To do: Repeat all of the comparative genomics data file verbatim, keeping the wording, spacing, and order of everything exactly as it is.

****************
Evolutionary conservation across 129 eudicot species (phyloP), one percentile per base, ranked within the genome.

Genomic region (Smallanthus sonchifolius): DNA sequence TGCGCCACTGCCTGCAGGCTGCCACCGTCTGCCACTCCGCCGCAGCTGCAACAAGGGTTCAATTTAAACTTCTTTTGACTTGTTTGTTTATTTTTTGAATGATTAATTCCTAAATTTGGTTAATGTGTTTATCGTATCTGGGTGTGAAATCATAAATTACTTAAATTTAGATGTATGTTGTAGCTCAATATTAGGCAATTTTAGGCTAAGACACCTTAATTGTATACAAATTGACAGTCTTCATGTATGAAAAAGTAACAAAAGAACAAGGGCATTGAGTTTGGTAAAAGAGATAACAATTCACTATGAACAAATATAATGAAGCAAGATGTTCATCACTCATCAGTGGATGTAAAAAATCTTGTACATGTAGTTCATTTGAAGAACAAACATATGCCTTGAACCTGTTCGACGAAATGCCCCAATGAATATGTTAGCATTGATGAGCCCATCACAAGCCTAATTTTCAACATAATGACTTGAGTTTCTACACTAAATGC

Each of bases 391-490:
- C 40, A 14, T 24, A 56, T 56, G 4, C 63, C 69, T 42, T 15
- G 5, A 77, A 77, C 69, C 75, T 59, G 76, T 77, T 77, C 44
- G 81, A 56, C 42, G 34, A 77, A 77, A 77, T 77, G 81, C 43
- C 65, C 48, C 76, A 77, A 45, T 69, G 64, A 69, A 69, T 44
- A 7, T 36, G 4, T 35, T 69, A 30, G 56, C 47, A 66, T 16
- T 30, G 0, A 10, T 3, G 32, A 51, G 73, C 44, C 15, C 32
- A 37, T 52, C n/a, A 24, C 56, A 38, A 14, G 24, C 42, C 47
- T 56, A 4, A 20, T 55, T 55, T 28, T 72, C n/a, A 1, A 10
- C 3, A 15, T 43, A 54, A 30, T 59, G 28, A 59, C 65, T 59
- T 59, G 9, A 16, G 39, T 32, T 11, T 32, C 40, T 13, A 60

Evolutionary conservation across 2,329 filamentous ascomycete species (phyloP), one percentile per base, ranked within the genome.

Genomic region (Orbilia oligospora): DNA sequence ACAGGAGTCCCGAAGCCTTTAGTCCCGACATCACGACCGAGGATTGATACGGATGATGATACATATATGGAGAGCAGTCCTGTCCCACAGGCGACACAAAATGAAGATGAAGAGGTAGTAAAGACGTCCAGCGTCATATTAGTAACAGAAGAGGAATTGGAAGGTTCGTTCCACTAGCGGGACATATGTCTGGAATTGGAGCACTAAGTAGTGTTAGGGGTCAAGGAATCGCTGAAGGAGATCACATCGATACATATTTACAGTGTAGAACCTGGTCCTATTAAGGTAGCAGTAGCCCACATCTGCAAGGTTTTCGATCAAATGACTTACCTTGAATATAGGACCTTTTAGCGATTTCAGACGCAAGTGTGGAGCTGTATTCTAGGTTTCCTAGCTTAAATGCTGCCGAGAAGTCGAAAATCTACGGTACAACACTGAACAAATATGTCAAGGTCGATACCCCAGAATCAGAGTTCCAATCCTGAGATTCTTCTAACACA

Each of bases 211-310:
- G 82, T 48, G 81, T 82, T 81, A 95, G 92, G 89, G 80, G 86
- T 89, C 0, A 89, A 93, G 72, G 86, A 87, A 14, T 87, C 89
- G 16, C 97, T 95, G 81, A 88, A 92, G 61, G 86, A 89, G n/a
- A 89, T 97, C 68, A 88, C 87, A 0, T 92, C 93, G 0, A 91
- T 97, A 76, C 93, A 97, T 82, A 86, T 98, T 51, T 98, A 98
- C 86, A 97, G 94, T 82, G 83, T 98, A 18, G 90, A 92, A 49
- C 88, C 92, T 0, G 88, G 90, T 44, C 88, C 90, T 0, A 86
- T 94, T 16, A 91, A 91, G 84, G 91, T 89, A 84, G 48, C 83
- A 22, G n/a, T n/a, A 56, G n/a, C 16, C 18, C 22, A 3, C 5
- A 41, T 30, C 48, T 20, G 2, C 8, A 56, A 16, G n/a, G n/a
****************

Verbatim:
Evolutionary conservation across 129 eudicot species (phyloP), one percentile per base, ranked within the genome.

Genomic region (Smallanthus sonchifolius): DNA sequence TGCGCCACTGCCTGCAGGCTGCCACCGTCTGCCACTCCGCCGCAGCTGCAACAAGGGTTCAATTTAAACTTCTTTTGACTTGTTTGTTTATTTTTTGAATGATTAATTCCTAAATTTGGTTAATGTGTTTATCGTATCTGGGTGTGAAATCATAAATTACTTAAATTTAGATGTATGTTGTAGCTCAATATTAGGCAATTTTAGGCTAAGACACCTTAATTGTATACAAATTGACAGTCTTCATGTATGAAAAAGTAACAAAAGAACAAGGGCATTGAGTTTGGTAAAAGAGATAACAATTCACTATGAACAAATATAATGAAGCAAGATGTTCATCACTCATCAGTGGATGTAAAAAATCTTGTACATGTAGTTCATTTGAAGAACAAACATATGCCTTGAACCTGTTCGACGAAATGCCCCAATGAATATGTTAGCATTGATGAGCCCATCACAAGCCTAATTTTCAACATAATGACTTGAGTTTCTACACTAAATGC

Each of bases 391-490:
- C 40, A 14, T 24, A 56, T 56, G 4, C 63, C 69, T 42, T 15
- G 5, A 77, A 77, C 69, C 75, T 59, G 76, T 77, T 77, C 44
- G 81, A 56, C 42, G 34, A 77, A 77, A 77, T 77, G 81, C 43
- C 65, C 48, C 76, A 77, A 45, T 69, G 64, A 69, A 69, T 44
- A 7, T 36, G 4, T 35, T 69, A 30, G 56, C 47, A 66, T 16
- T 30, G 0, A 10, T 3, G 32, A 51, G 73, C 44, C 15, C 32
- A 37, T 52, C n/a, A 24, C 56, A 38, A 14, G 24, C 42, C 47
- T 56, A 4, A 20, T 55, T 55, T 28, T 72, C n/a, A 1, A 10
- C 3, A 15, T 43, A 54, A 30, T 59, G 28, A 59, C 65, T 59
- T 59, G 9, A 16, G 39, T 32, T 11, T 32, C 40, T 13, A 60

Evolutionary conservation across 2,329 filamentous ascomycete species (phyloP), one percentile per base, ranked within the genome.

Genomic region (Orbilia oligospora): DNA sequence ACAGGAGTCCCGAAGCCTTTAGTCCCGACATCACGACCGAGGATTGATACGGATGATGATACATATATGGAGAGCAGTCCTGTCCCACAGGCGACACAAAATGAAGATGAAGAGGTAGTAAAGACGTCCAGCGTCATATTAGTAACAGAAGAGGAATTGGAAGGTTCGTTCCACTAGCGGGACATATGTCTGGAATTGGAGCACTAAGTAGTGTTAGGGGTCAAGGAATCGCTGAAGGAGATCACATCGATACATATTTACAGTGTAGAACCTGGTCCTATTAAGGTAGCAGTAGCCCACATCTGCAAGGTTTTCGATCAAATGACTTACCTTGAATATAGGACCTTTTAGCGATTTCAGACGCAAGTGTGGAGCTGTATTCTAGGTTTCCTAGCTTAAATGCTGCCGAGAAGTCGAAAATCTACGGTACAACACTGAACAAATATGTCAAGGTCGATACCCCAGAATCAGAGTTCCAATCCTGAGATTCTTCTAACACA

Each of bases 211-310:
- G 82, T 48, G 81, T 82, T 81, A 95, G 92, G 89, G 80, G 86
- T 89, C 0, A 89, A 93, G 72, G 86, A 87, A 14, T 87, C 89
- G 16, C 97, T 95, G 81, A 88, A 92, G 61, G 86, A 89, G n/a
- A 89, T 97, C 68, A 88, C 87, A 0, T 92, C 93, G 0, A 91
- T 97, A 76, C 93, A 97, T 82, A 86, T 98, T 51, T 98, A 98
- C 86, A 97, G 94, T 82, G 83, T 98, A 18, G 90, A 92, A 49
- C 88, C 92, T 0, G 88, G 90, T 44, C 88, C 90, T 0, A 86
- T 94, T 16, A 91, A 91, G 84, G 91, T 89, A 84, G 48, C 83
- A 22, G n/a, T n/a, A 56, G n/a, C 16, C 18, C 22, A 3, C 5
- A 41, T 30, C 48, T 20, G 2, C 8, A 56, A 16, G n/a, G n/a